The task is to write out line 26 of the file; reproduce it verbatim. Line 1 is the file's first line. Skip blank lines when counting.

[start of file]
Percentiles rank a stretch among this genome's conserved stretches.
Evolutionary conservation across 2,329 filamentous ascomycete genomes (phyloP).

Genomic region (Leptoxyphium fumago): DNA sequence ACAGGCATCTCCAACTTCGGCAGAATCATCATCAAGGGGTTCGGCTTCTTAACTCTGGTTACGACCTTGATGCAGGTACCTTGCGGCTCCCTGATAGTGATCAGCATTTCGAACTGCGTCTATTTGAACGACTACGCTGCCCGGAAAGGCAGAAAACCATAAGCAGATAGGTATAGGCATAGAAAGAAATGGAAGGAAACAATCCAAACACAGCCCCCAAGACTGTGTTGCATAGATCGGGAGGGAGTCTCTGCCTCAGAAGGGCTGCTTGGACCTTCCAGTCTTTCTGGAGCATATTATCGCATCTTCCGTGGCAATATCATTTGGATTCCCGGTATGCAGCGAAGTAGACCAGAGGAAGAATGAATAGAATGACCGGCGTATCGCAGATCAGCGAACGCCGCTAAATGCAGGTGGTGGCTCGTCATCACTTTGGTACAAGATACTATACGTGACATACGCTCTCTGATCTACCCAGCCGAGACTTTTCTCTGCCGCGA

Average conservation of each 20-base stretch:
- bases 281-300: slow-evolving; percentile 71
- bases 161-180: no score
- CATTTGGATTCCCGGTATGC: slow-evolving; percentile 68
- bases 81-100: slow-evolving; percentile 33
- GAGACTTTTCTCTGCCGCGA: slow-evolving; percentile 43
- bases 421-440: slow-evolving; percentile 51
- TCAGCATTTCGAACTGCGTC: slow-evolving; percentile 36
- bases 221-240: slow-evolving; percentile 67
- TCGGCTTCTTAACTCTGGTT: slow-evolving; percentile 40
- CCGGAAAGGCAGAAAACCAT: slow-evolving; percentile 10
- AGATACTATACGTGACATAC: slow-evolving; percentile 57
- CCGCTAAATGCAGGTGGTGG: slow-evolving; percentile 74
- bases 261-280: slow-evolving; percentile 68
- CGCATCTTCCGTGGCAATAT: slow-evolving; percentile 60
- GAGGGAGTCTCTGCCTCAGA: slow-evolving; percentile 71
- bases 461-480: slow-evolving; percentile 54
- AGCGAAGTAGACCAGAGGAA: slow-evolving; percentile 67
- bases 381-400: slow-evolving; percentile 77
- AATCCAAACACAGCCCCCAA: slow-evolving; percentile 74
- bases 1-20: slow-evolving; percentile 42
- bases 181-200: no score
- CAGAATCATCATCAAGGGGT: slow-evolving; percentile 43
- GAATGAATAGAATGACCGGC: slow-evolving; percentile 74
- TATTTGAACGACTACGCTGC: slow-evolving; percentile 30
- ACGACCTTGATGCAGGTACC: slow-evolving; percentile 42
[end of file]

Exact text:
- CAGAATCATCATCAAGGGGT: slow-evolving; percentile 43